Tuesday, May 28, 2024

China warns citizens in Singapore against overseas gambling | Yogonet International

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The Chinese embassy in Singapore has issued a warning to its citizens residing in the city-state, advising them to refrain from participating in any form of gambling while abroad. The embassy emphasized that gambling activities outside of China violate Chinese laws.

This cautionary statement from the embassy coincides with intensified efforts by Beijing to combat Chinese citizens’ involvement in gambling across Southeast Asia, a region popular among tourists.

“Even if overseas casinos are legally opened, cross-border gambling by Chinese citizens is suspected of violating the laws of our country,” the embassy’s notification said.

In its advisory, the embassy urged Chinese nationals in Singapore to enhance their understanding of relevant laws and regulations, emphasizing the importance of abstaining from gambling activities. Singapore hosts two major casinos, one operated by Las Vegas Sands and the other by Genting Singapore.

Notably, the embassy’s warning does not extend to Macau, the only region in China where gambling is permitted. However, it underscores China’s firm stance against gambling activities outside its borders.

The Chinese government has been actively cracking down on cross-border, offshore, and online gambling, issuing similar warnings to various countries, among them South Korea and Sri Lanka. The embassy highlighted that embassies and consulates might not be able to offer consular protection to individuals found violating gambling laws.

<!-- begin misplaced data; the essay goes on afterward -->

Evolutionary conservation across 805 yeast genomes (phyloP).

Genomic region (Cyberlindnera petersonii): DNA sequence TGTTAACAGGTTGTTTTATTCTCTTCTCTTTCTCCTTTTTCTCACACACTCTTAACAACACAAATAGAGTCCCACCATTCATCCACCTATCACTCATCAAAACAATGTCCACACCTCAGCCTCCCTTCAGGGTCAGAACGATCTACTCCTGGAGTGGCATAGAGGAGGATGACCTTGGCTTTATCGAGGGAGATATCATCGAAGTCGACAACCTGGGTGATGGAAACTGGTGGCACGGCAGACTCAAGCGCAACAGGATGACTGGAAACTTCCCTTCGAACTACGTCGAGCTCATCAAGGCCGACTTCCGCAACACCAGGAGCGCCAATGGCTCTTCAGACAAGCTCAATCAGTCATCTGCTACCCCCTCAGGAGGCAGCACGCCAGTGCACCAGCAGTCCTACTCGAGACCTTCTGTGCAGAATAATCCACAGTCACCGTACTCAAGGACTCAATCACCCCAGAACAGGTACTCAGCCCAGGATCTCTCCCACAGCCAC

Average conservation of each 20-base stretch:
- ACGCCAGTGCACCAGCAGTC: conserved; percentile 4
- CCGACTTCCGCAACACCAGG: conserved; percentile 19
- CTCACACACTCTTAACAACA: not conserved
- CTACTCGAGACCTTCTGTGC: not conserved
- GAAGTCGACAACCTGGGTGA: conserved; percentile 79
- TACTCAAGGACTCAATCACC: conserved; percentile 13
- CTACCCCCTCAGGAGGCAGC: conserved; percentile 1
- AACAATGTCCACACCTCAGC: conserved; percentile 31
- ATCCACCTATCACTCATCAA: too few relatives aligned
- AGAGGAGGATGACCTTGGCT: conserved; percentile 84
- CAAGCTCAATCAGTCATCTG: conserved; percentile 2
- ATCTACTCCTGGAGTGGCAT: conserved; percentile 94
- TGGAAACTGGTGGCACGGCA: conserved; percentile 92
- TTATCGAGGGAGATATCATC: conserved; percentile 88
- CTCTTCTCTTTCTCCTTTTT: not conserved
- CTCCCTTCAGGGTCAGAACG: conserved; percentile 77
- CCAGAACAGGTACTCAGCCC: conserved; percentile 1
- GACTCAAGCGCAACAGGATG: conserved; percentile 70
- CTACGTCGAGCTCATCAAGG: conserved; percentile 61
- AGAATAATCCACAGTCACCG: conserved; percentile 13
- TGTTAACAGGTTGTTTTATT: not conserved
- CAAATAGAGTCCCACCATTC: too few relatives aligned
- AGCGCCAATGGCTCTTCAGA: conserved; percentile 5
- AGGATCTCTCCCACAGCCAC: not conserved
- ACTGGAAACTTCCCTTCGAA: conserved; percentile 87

Cross-border gambling may also bring risks such as fraud, money laundering, kidnapping, detention, trafficking, and smuggling,” the Chinese embassy in Singapore said in its statement on Monday.

Industry expert Ben Lee noted the complexity of enforcing China’s anti-gambling laws across different jurisdictions, given the longstanding illegality of gambling for mainland Chinese citizens, Macau Daily Times reported.

There’s very little doubt that they will most likely not apply that law to Macau as the outcome would be nothing short of a disaster for the SAR,” Lee, managing partner of IGamiX Management & Consulting, was quoted as saying in the report.

China’s Ministry of Culture and Tourism previously established a blacklist of overseas gambling destinations, excluding Macau, to deter Chinese citizens from engaging in such activities. Recent collaborations between law enforcement agencies in China and countries like the Philippines have resulted in the repatriation of Chinese nationals involved in offshore gambling operations.

The Chinese embassy in Singapore also announced the establishment of a reporting platform by the Ministry of Public Security of China to combat cross-border and online gambling, allowing Chinese citizens to report suspicious activities.

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